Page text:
AC: That's the big question. If you get larger and larger molecules, and more and more complex ones, then you're getting one step closer to the macromolecules of life.
AM: Like amino acids?
AC: Exactly. We have hydrogen cyanide (HCN) on Titan, and we know HCN is one of the building blocks that leads to molecules like amino acids. But have we reached that degree of complexity on Titan? Are there other nitriles there that are even more complicated? We're looking for them.
Personally, I think their abundance is still very small. I'm not a chemist, but I know that if the temperature is very low, you don't get the chemical reactions to behave the same way as on Earth.
On Titan, you have one-hundredth of the sunlight that reaches the Earth. And that sunlight mostly reaches the upper part of the atmosphere. The surface is even darker and colder, and chemical reactions aren't going to work as fast as they did on the early Earth. Maybe these reactions are occurring, but not enough complex molecules have been produced for us to be able to detect them.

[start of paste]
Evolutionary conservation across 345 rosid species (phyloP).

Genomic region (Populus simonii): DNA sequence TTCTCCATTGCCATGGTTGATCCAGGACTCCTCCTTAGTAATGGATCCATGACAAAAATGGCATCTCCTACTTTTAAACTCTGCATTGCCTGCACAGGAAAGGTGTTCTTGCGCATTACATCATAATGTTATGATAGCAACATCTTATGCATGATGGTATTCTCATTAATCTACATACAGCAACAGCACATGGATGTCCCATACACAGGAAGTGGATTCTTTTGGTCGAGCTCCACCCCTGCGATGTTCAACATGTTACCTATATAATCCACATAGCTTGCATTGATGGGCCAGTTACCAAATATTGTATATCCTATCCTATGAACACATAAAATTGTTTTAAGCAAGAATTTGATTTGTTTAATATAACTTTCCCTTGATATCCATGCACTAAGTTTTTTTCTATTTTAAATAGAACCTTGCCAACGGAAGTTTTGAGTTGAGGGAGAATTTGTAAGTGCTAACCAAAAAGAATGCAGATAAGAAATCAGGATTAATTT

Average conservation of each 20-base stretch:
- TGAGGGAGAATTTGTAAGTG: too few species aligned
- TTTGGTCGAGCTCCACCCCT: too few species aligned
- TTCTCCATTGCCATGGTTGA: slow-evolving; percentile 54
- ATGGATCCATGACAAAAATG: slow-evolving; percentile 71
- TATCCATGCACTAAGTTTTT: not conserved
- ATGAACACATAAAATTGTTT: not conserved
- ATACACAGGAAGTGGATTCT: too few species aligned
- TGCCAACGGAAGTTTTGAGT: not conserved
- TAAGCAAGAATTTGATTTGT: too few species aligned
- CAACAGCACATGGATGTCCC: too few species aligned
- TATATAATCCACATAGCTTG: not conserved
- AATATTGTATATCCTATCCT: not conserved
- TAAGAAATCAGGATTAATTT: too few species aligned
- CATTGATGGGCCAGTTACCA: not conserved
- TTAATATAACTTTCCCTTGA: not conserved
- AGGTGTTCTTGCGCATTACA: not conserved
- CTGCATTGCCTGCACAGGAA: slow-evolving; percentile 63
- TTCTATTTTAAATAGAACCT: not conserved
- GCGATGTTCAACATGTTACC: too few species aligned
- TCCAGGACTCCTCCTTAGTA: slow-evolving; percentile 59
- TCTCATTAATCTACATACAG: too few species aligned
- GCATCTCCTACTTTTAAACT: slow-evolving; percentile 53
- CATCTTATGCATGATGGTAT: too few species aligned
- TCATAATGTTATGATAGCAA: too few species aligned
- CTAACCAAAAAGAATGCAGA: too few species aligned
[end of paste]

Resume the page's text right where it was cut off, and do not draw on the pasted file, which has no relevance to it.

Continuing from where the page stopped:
The CIRS instrument on Cassini can detect large molecules, and it can detect a very low abundance. Cassini is going to be orbiting Saturn for four years, so we're hoping CIRS might detect some large molecules during that time.
AM: Are there any internal heat processes on Titan that might help drive those prebiotic chemical reactions?
AC: That's a good question. I don't think we know at this stage. But in order to produce a mountain, like the one I was telling you about, you would have to have some sort of cryovolcanism or tectonics - something to shift the crust around.
The surface of Titan looks young, because of the lack of impact craters that we've seen. So there may be some processes going on inside the moon that would explain any topography that we see.